American Cancer Society Urges the Black Community to Pay Close Attention to Prostate Health




Prostate cancer is the second most common type of cancer diagnosed and the second leading cause of cancer death among Americans with prostates. This year alone, more than a quarter million people in the U.S. will receive the diagnosis. With approximately 1 in 4 Black men expected to be diagnosed with prostate cancer in his lifetime compared to 1 in 8 White men, the Black community is disproportionately impacted due to long-standing health inequalities.

To address this issue and save lives, the American Cancer Society  recommends Black people born with prostates speak with their doctor and make an informed decision about screening. There are usually no symptoms until the disease is advanced. Screening can catch cancer early and make it easier to find effective treatment options.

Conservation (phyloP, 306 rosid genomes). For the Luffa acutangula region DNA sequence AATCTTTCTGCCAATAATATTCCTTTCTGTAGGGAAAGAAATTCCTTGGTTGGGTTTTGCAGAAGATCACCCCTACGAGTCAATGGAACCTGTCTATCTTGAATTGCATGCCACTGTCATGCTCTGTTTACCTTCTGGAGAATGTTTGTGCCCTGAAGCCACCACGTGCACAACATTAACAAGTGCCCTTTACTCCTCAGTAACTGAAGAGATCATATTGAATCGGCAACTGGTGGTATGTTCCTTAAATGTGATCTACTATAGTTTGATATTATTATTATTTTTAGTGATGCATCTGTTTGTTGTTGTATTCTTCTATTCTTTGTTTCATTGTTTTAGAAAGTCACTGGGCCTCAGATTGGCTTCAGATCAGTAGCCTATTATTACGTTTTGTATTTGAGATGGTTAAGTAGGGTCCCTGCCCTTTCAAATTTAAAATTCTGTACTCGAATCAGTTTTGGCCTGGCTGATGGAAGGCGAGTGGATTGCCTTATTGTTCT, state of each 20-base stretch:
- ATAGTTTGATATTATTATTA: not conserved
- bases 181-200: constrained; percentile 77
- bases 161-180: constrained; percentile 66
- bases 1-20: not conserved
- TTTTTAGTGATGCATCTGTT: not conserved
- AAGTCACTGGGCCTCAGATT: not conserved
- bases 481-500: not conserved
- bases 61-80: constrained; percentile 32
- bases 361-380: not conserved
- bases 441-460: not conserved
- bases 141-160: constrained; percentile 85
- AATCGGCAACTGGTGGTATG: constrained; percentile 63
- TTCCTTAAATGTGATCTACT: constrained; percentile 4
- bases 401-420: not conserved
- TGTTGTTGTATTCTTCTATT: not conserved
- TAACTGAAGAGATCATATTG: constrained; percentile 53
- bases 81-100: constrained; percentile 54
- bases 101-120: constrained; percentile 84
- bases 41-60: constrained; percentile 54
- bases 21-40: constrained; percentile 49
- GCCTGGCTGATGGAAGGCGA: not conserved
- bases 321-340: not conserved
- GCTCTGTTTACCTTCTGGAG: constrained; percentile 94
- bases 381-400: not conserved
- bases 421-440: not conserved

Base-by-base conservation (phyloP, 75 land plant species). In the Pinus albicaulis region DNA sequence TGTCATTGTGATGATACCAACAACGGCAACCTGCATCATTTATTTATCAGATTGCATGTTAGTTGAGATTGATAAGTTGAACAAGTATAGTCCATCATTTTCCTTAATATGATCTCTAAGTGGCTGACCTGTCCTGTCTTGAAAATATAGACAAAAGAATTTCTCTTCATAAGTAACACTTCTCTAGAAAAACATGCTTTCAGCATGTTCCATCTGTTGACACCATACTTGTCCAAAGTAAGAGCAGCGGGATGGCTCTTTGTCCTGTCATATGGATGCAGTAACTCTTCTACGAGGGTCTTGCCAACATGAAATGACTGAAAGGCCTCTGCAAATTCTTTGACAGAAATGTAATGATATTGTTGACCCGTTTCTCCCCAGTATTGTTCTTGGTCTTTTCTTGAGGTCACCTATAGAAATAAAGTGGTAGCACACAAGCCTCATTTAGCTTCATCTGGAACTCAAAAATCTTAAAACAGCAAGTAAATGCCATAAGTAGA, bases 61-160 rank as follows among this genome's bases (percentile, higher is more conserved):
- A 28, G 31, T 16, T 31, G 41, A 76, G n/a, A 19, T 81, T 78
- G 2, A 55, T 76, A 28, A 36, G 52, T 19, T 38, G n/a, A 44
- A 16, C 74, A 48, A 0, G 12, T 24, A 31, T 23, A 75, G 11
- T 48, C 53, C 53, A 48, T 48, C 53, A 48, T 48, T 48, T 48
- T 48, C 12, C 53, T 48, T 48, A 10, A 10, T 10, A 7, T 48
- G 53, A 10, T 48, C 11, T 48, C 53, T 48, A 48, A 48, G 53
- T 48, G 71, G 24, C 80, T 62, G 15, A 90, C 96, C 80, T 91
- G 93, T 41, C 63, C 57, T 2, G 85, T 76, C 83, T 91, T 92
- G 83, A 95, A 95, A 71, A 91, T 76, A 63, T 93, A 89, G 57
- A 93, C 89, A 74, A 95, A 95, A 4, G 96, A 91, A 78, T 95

Talk to a doctor about prostate cancer screening if you are:

  • 40 or older and have more than one close family member who had prostate cancer
  • 45 or older and Black or have a close family member who was diagnosed with prostate cancer before they turned 65
  • 50 or older and have no family history of prostate cancer